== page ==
TRAINS…there is a benefit to being wasteful

Image courtesy of Alderac Games.
Image courtesy of Alderac Games.

Sorry there was no blog last week, spent the weekend in Chicago playing games and one of those was AEGs TRAINS.

Thought I would spend this weeks blog reviewing that game and discussing tabletop games in general. The best way to describe this game would be to combine Dominion and Ticket to Ride, two staples in tabletop game culture.  I love Ticket to Ride and recently finally got my own copy and Dominion I have played a lot even though I tend to lose a lot.  I personally love AEG games and even kick-started their recent collaboration with Fun to 11 (kick-starter linked below).  To the point of Trains I guess I will break it down a little bit for the different aspects of games I personally enjoy.

Artistically:  Overall, the game doesn’t wow me artistically, some color choices seemed odd and the art seemed relatively standard.  However even though each peach individually did not wow me the art was consistent in flavor and made playing the game easy because each artistic element made sense.  The consistency in the art was throughout something that if you have all expansions of Dominion is not there (ahem…Navigator card I am looking at you). The game used color on the deck builder portion of the game well, without reading the cards exactly you knew at a glance how many rail cards, train cards, action cards were available.  Unfortunately with the train element, the train portion of the game left me wanting more, instead of plastic trains or even wooden train like shapes we as the master planner are given small squares for train rails and tall octagon shapes for the stations which end up looking more like cities.  The maps vary in style and appearance but play the same way making the game easy to understand and quick to learn and teach.

Mechanics: Game mechanics are one thing that can personally break a game for me which is why I don’t like worker placement style games with the exception of Lords of Waterdeep.  So when I heard that trains combined to games I enjoyed but had a heavy deck builder aspect I was concerned because for me deck builders don’t come easy and I often find myself struggling for a strategy, getting left in the dust, and wondering when that last freaking province got picked up and how do I have so much copper in my hand.  Trains allows you to play the game in a multitude of ways, go for the route bonuses, go for large station points, purchase victory point cards for sheer numbers, or maybe actions that give you victory points.  Knowing personally that I would never get the strategy before any of my opponents, I built my deck in order to lay rails and lay rails fast. This allowed me pick up at least one of the bonus routes each time while also getting me to claim points on major station cities.  The mechanics portion I loved is that you can never be pushed out of a city or have your goal impossible to get to.  Instead for each person in that occupied area it costs one more.  However, there are special train cards and lay rails cards that alleviate that cost and can make that 8 point hex your opponents are sitting on cost only 1 instead of the 6 they had with their people and their stations sitting on it.  It keeps you constantly thinking, without worrying about being screwed over eighteen different ways to Sunday.  As a final mechanic I enjoyed was the waste mechanic, you get it for playing certain actions, but unlike curses which only negatively harm your hand these cards can be exchanged for points, or you can get rid of them all together by skipping your turn and discarding them, something that does not set you up to lose the game because every opponent will skip a turn to get rid of waste.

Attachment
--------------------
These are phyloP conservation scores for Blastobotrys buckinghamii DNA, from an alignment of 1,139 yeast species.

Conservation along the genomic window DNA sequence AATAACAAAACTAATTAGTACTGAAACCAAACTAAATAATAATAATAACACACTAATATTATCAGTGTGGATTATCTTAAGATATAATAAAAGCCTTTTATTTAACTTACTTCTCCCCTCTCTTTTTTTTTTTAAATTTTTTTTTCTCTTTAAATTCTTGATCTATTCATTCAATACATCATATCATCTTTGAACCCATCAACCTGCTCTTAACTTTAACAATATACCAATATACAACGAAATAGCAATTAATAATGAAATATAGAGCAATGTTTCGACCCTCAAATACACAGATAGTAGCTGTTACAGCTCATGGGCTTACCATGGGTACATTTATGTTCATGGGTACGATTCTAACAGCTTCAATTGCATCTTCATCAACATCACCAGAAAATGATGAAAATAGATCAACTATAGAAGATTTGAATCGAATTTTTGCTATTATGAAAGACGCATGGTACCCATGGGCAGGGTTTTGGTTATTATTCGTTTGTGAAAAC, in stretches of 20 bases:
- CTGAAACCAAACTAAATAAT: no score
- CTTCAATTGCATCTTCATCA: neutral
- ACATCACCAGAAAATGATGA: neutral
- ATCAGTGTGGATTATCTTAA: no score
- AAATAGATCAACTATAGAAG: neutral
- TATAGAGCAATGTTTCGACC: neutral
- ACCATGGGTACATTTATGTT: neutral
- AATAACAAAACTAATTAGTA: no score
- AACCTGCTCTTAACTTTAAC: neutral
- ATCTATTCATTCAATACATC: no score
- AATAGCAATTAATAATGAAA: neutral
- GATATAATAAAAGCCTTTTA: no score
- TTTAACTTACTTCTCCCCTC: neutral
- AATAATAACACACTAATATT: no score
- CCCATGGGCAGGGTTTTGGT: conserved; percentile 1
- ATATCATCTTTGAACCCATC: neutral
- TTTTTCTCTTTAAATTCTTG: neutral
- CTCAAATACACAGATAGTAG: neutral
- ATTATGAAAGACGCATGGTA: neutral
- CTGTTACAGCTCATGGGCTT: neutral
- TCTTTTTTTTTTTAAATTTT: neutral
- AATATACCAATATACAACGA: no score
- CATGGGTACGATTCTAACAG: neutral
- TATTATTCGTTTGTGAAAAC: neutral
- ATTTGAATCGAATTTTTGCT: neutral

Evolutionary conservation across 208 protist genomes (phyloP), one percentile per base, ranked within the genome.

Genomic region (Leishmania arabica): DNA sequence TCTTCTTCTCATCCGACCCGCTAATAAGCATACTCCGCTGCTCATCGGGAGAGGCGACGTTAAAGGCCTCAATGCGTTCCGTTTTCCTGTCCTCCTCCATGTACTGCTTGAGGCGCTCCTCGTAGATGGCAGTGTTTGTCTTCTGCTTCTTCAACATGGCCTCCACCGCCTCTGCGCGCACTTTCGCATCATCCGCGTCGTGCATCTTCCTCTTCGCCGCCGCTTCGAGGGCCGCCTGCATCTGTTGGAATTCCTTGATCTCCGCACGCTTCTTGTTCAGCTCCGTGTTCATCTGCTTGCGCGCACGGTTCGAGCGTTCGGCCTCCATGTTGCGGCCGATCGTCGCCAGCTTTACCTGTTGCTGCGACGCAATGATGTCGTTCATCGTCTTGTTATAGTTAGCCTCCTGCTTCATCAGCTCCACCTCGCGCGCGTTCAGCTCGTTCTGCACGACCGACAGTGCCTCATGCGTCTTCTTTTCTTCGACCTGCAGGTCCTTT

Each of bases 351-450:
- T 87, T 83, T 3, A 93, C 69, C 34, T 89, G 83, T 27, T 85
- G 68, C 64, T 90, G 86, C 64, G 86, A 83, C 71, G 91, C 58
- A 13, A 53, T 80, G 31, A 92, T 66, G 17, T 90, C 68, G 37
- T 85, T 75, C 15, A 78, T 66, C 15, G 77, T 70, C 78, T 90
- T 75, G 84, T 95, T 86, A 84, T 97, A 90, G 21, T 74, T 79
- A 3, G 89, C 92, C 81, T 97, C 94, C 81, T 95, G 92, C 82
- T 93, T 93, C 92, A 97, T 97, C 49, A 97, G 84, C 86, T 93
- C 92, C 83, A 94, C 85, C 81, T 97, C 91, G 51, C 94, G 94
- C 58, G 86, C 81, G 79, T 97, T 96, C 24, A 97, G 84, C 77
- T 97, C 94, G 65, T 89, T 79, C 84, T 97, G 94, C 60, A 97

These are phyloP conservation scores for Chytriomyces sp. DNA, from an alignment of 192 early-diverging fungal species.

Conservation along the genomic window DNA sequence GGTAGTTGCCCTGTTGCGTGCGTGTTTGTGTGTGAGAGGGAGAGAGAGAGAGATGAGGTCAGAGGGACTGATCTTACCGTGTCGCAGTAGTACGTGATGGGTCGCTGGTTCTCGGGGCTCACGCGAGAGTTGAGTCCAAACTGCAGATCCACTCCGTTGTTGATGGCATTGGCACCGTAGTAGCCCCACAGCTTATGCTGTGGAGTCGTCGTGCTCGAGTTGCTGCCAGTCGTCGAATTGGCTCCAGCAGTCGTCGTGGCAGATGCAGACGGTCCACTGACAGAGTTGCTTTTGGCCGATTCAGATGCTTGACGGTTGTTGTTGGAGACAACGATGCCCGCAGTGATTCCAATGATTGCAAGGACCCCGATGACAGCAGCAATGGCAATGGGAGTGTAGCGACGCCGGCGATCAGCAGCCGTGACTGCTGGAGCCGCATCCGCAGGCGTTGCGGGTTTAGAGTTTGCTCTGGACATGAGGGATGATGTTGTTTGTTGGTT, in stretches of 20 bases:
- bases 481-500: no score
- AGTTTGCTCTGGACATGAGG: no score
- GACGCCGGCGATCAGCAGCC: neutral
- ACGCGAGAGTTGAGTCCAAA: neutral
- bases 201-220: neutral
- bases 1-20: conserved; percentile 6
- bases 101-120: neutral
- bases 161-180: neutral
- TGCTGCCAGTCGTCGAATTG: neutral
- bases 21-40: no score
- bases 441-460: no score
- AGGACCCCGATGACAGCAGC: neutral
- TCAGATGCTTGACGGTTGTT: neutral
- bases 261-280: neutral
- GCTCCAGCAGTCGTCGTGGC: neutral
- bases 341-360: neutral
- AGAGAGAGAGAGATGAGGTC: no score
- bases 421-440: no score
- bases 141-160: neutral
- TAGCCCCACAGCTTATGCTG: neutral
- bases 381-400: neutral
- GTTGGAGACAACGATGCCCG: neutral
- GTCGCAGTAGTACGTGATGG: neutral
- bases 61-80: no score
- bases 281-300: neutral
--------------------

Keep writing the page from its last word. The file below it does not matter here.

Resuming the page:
Learnability: While this might not seem that important, TableTop games can be intimidating to people whose experience with board games is clue. I know i was one of those people who feared table top games, and to this day when a game comes out with 800 little square pieces and 9 different type of wooden piece that somehow represents a different currency, my brain shorts out and I immediately begin snoopying the game because I know that no matter how much I listen the fact that the owner of the game has played it before means they will win because they already know what the pieces do.  Trains allows for any level of gamer to get involved.  You don’t have to worry about optimal strategy because in the three games we played no single strategy dominated more than its counterparts.  Also the game has easy symbols and because you can’t, for the most part, screw people over you can ask for clarification without giving away your stellar strategy that they will now purposely undermine.  With simple turn order and easy ways to clear the junk out of your hand you never feel lost.  Hardest part of learning the game is remembering to take waste out of the waste pile.  I picked up this game within a couple of minutes felt comfortable enough after the first time that I was able to not ask questions by the second game.

Overall, I loved this game and immediately told fellow table top gamers about it.  I really should have known because I have yet to be disappointed by an AEG game.  If you haven’t already go to your local game store and pick up a copy, or Amazon, they have it too.


Music of the week: Normally not a huge fan of Sia but love this song enjoy

Art of the week: I love the Live Laugh Love idea, but as my other half thinks it is overdone and in every house hold known to mankind I got him to compromise.  The following is a Tolkien Elvish translated and scripted Live Laugh Love with Celtic knots in each corner.  Elvish script is hard!

Image property of Reave (It’s Dangerous to go alone)


Recipe of the week: Let there be cake…or at least cake dip.

Kickstarter for Epic PVP


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